Review: Tag

Tag

5.5 out of 10

Initially pitched at a lowbrow, crowd-pleasing, and well cast level, the high concept “based on a true story” comedy Tag starts off refreshingly like a more genteel and heartfelt reworking of The Hangover’s more misanthropic bro-centric tale of lifelong best friends reconvening for good times when one of their buddies decides to get married. But gradually the film’s manic energy, goodwill, and creativity starts getting chipped away thanks to an emerging mean streak that threatens to derail everything likable. Thankfully, Tag at least has the good sense to wrap things up as quickly as possible before the bad vibes can engulf the rest of the film in flames.

While on a rote, unsexy assignment to profile a not particularly exciting or charismatic corporate CEO (Jon Hamm), a reporter for The Wall Street Journal (Annabelle Wallis) stumbles across a story subject far more outlandish and original. The subject of her profile, Callahan, has – since 1983 – been a part of an ongoing game of tag that happens every May among a group of boyhood best friends. Although buddies Callahan, Hogan (Ed Helms), Randy (Jake Johnson), Sable (Hannibal Buress), and Jerry (Jeremy Renner) live in different cities, that geographical distance makes the unfortunate person tagged as being “it” all the more surprised. Among their circle of gamesmen, Jerry, a fitness instructor by trade, is the most proficient, having never been tagged and boasting a capability to inflict ungodly, elaborate punishment onto anyone foolish enough to make such an attempt. When his buddies get wind of Jerry getting married in their hometown of Spokane, Washington at the end of May, they band together to take Jerry down on his special day once and for all.

Director Jeff Tomsic’s first theatrical feature gets off to a snappy, witty start via a pair of sequences where Callahan, Hogan, and Randy reunite and try to one-up each other, and for a while it’s a good taste of what’s to come from Tag. Much like the game at the heart of the story, Tag is keen on having a good time and valuing friendship. There’s sweetness in the early going that’s balanced nicely by the jocularity and silliness of the core concept. It’s a film that’s based more around performance, one liners, and the originality of the set pieces contained within it than something that could be considered a feat of direction. Tomsic’s job here isn’t to elevate Tag, but to contain it, setting everything to a wall to wall soundtrack of classic rock and hip hop hits designed to pop the audience and get them hyped as much as the punchlines will. It’s not a subtle film by any stretch, but a film about a bunch of dudes running around and slapping each other probably shouldn’t be.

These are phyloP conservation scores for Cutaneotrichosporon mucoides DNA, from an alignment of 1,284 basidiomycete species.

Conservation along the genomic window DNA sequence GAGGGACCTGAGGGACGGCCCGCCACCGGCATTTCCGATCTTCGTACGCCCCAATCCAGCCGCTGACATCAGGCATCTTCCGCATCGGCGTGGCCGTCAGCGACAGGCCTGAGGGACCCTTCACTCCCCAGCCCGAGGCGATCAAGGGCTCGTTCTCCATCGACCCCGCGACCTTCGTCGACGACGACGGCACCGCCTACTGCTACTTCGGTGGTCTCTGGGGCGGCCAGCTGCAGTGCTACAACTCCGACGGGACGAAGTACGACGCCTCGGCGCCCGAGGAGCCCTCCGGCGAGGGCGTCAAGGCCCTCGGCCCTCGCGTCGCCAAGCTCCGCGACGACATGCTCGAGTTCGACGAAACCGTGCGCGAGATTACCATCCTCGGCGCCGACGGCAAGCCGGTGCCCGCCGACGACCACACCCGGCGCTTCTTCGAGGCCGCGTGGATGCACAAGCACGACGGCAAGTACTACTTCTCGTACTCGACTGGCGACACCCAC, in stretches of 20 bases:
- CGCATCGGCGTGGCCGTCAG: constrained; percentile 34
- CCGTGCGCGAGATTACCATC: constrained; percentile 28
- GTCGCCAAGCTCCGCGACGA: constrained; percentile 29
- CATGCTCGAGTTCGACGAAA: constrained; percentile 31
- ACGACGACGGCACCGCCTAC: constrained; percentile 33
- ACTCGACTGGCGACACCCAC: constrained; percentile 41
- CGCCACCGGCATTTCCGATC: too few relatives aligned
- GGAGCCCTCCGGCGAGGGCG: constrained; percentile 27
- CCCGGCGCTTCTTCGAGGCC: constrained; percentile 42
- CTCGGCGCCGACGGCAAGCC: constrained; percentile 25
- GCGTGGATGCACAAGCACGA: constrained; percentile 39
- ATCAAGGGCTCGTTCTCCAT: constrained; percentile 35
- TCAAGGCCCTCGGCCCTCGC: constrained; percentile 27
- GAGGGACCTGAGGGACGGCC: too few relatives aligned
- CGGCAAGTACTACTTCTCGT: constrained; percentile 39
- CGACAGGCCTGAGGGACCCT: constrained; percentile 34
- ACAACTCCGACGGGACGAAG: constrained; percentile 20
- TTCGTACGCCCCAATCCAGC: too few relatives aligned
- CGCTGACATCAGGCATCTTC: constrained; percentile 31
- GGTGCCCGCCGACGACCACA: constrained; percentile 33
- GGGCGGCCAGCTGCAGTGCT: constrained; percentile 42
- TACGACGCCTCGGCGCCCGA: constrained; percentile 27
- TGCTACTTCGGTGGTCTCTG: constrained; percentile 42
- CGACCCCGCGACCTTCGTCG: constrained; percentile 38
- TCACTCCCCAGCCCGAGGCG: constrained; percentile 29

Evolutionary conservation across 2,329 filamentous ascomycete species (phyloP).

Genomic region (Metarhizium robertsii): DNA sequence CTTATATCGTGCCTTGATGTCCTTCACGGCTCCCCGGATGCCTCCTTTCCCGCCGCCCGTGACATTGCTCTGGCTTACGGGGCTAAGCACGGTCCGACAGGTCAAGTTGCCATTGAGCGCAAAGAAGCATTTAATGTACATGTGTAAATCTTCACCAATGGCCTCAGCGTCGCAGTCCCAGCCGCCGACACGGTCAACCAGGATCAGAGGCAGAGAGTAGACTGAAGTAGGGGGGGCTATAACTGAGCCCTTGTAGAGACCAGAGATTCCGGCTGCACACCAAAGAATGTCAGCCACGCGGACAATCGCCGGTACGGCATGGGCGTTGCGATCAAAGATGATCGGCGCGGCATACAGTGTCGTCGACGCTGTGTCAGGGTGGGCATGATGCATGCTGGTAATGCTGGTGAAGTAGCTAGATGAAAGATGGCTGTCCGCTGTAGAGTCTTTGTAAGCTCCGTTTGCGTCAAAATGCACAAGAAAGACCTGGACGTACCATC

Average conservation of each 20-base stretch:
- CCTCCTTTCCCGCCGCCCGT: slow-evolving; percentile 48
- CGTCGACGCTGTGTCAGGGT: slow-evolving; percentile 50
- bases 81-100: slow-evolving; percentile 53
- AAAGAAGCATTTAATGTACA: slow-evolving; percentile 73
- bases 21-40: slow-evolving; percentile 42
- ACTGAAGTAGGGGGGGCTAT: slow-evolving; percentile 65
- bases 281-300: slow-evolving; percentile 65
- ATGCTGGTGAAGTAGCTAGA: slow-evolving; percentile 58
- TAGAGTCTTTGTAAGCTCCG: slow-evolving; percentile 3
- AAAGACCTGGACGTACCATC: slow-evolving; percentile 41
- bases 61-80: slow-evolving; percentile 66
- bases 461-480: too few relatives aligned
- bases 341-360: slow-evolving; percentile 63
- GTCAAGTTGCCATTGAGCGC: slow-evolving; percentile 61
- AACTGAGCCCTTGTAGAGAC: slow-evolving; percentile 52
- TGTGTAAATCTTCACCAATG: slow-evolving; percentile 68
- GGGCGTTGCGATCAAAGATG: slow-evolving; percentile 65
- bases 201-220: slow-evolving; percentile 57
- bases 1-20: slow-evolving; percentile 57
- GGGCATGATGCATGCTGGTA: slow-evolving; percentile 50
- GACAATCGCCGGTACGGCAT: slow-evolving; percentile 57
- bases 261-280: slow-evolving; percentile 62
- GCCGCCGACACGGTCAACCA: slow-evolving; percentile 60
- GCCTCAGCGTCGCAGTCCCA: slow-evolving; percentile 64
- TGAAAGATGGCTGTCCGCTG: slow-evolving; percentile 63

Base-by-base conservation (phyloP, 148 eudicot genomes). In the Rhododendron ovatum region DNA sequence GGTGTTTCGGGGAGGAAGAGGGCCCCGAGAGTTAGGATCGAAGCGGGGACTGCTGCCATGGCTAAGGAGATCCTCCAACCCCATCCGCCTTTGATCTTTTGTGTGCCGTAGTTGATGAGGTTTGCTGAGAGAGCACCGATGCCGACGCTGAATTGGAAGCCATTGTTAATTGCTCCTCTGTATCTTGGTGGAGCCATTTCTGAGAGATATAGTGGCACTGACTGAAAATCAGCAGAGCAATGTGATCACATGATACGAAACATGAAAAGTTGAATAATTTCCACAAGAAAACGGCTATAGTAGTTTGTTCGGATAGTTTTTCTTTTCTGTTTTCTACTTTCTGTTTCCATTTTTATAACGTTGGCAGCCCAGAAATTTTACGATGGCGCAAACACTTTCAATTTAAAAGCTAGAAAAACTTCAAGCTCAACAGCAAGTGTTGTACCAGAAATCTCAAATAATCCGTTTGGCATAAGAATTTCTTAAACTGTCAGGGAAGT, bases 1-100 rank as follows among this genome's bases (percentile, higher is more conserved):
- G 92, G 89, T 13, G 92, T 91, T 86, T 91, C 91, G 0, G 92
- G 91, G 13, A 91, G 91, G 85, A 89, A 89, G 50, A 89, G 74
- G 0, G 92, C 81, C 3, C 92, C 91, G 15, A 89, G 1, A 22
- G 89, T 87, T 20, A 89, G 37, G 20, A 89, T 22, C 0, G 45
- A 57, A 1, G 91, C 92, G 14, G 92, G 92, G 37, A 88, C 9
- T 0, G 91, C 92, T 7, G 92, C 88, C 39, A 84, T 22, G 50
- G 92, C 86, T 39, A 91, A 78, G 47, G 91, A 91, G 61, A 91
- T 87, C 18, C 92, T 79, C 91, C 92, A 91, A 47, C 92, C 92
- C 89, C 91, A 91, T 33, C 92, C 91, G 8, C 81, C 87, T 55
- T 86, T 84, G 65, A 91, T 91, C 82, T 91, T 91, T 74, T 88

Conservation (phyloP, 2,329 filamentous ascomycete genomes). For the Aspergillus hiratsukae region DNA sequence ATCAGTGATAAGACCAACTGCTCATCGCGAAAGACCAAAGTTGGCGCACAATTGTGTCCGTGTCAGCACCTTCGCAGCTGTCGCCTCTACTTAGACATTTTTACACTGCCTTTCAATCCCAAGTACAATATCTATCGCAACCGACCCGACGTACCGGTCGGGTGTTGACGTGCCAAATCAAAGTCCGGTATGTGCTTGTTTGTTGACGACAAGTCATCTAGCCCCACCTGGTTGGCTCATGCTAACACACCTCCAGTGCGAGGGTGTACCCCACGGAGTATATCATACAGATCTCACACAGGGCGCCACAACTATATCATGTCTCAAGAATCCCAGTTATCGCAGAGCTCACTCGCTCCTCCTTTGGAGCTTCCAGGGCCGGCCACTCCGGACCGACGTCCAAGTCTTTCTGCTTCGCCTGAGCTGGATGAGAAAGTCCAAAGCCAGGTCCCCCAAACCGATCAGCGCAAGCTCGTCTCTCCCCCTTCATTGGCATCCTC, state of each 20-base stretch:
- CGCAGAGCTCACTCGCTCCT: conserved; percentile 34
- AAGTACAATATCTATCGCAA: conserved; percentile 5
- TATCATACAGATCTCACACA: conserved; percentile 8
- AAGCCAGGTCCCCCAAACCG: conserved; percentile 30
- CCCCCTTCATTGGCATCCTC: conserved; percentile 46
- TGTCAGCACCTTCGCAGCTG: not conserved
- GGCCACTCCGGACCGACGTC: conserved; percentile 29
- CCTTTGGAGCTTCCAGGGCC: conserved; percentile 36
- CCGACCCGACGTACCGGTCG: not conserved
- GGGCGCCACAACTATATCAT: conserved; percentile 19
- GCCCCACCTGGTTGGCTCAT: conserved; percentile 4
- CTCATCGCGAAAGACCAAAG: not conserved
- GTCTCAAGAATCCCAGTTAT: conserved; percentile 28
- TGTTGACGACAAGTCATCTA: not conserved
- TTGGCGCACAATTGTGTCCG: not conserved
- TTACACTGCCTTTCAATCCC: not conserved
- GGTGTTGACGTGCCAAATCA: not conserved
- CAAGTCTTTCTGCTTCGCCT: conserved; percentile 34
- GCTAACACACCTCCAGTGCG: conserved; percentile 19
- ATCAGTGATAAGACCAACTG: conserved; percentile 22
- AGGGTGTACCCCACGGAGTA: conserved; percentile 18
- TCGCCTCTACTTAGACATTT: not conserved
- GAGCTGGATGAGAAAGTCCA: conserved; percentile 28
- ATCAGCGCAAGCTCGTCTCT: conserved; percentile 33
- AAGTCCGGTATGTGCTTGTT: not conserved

The chemistry between the leads is realistically friendly and natural. Hamm and Helms are basically the straight-men here, but they seem to be having more fun than their anchored characters might suggest on paper, and Helms gets a perfect scene partner in the form of Isla Fisher, a normally go-for-broke performer who gives her all when playing Hoagie’s ruthless, but helpful wife. Johnson straddles the line between charming and grating as the slacker pothead of the crew, which helps when his character is being a sarcastic, paranoid shit-disturber, but less so in an underdeveloped romantic subplot where a thoroughly misused Rashida Jones shows up, playing a former classmate who harboured simultaneous crushes on Callahan and Randy. Buress, one of the most undervalued comics and performers of this generation, steals every scene as the weirdo of the bunch, getting more belly laughs with a nonsensical turn of a phrase than his co-stars often get by using their entire bodies. Renner effectively conveys Jerry’s unflappable and unstoppable winning ways, but once his character starts getting more and more screen time, Tag starts tilting in an uneasy direction.